yarn is fed at` feed Il, the inelastic yarn i2 and the elastic yarn' e" are fed at feed III, and the inelastic yarn i3 is fed at4 feed IV. During formation of the fabric,

all of the cylinder needles of the machineknit allof the inelasticyarns. The elastic yarns e ande :are not knitted by `any of the cylinder needles, andhence are floated' across all the cylinder needle wales C.

At feed l alternate dial needles are moved out to clearing position to4 take and knit the inelastic yarn z" and the elastic yarne in the spaced wales D, while theintervening dial needles pass in welt position to` hold the stitches previously formed by them from inelastic yarn i3 and miss the yarns z' and e, thereby causing the latter yarns to iloatl across the intervening dial needle wales D. At feed Il yalternate dial needles are moved out to clearing position to take and knit the inelastic yarn i' in the spaced wales D, While the intervening dial needles are moved'outk to tuck position .to take and hold the `yarn* z" in the intervening wales D. Interlooped with the yarn i in the intervening wales Dl are the previously drawn loops of inelastic yarni3 which were held on the needles formingv Wales D during knitting at feeds I and ll. At feed lll alternate dial needles are moved outto clearing positiony to take and knit the. inelastic yarn i2 and the elastic yarn-e in the intervening walesD, While. the intervening dial needles pass in welt position to hold the stitches previously formed by them from yarn i and missthe` yarns i2 and e', thereby causing the latter yarns to iioatacrossthe spaced wales D. At feed IV alternate dial needles are moved out to clearing position to take and knit the. inelastic yarn i3 in the intervening wales D', while the intervening dial needles are moved out to tuck-position tortake andholdthe yarn i3 in the spaced wales D. Interloopedwith the yarn i3 in the spaced wales= D'are the previouslyl drawn loops of inelastic yarn i' which were held on the needles forming Wales D during knittingiat feeds III and IV.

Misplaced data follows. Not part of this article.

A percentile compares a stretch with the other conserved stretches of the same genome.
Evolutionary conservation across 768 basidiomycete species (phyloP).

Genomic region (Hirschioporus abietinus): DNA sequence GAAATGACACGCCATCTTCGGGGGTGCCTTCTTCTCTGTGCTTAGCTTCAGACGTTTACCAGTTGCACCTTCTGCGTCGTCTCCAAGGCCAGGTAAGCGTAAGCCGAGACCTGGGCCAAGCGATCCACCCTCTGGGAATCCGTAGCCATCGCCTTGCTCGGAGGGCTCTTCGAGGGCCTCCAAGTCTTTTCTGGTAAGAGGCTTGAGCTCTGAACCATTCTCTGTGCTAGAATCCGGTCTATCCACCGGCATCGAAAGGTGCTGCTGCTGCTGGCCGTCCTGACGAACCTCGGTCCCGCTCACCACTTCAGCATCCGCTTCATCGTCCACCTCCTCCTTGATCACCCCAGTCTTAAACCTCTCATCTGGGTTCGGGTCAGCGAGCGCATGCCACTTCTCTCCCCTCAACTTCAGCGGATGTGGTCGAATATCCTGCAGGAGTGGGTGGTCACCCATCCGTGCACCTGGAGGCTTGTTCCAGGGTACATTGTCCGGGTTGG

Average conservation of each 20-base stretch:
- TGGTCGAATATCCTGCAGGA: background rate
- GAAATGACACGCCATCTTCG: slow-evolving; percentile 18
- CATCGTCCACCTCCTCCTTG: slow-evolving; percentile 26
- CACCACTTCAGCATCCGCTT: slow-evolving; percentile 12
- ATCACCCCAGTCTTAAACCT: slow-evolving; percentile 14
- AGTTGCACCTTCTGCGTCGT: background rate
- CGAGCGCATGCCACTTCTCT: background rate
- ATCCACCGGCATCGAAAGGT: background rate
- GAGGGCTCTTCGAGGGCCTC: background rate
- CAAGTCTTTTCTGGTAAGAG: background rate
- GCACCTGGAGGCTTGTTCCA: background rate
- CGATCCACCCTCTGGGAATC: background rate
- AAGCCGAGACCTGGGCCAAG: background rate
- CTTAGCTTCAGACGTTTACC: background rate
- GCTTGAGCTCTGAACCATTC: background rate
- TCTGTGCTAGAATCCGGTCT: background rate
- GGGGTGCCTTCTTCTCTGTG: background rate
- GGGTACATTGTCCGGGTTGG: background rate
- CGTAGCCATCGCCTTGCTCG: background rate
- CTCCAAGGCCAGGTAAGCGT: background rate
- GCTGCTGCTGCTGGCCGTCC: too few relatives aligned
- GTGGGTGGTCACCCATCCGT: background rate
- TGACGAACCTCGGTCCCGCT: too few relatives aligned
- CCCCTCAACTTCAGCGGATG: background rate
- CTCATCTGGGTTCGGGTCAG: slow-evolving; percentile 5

:Selection of dial needles such that alternate dial needles knit while the remaining dial needles welt or tuck, andreversing the procedure at other feeds, may be accomplished invarious Well known ways. 'For example, two lengths of needles may be used in the dial, as in interlock machines, together with double cam raceways. Selection also may be accomplished by use of long and short butt needles using'cams in a manner Well known to those skilledinthe knitting art.

As a consequence of knitting the fabric in the manner just described, the interstices X in the alternate zones Z are staggered relative to the interstices X in the zones Z. It will lie-noted that the elongated and short tuck loops 9- and lll formed of the inelastic yarns z" and i3 in the courses 4- are anchored by doubled regular loops7 and 8 ofthe inelastic-and elasticyarns z' and e in the courses l, and that the elongated and short tuck loops 9 and 10': formed'of the inelastic yarns i3 and i in the courses?. are anchored by doubled regular loops 7 and 8' of theiinelastic'and elastic yarns z"-Z and e in the courses 3. It is to bel further noted that in all instances floats of the inelastic and elastic yarns extend acrossV the interstices X and X at the outer face of the fabric and that the elongate yarn loops 9 and 9 are formed at the. inner face of thefabric.

Preferably, the inelastic yarns used in the practice of this invention should comprise stiff monoiilament syn'- thetic yarns, such as nylon or the like.

The elastic yarns used in the lpractice of this invenber yarn and elastic polymers of the type disclosed in U.S.y

Patent No. 2,623,031, one example of which is presently known as DuPont Lycra, a spandex yarn.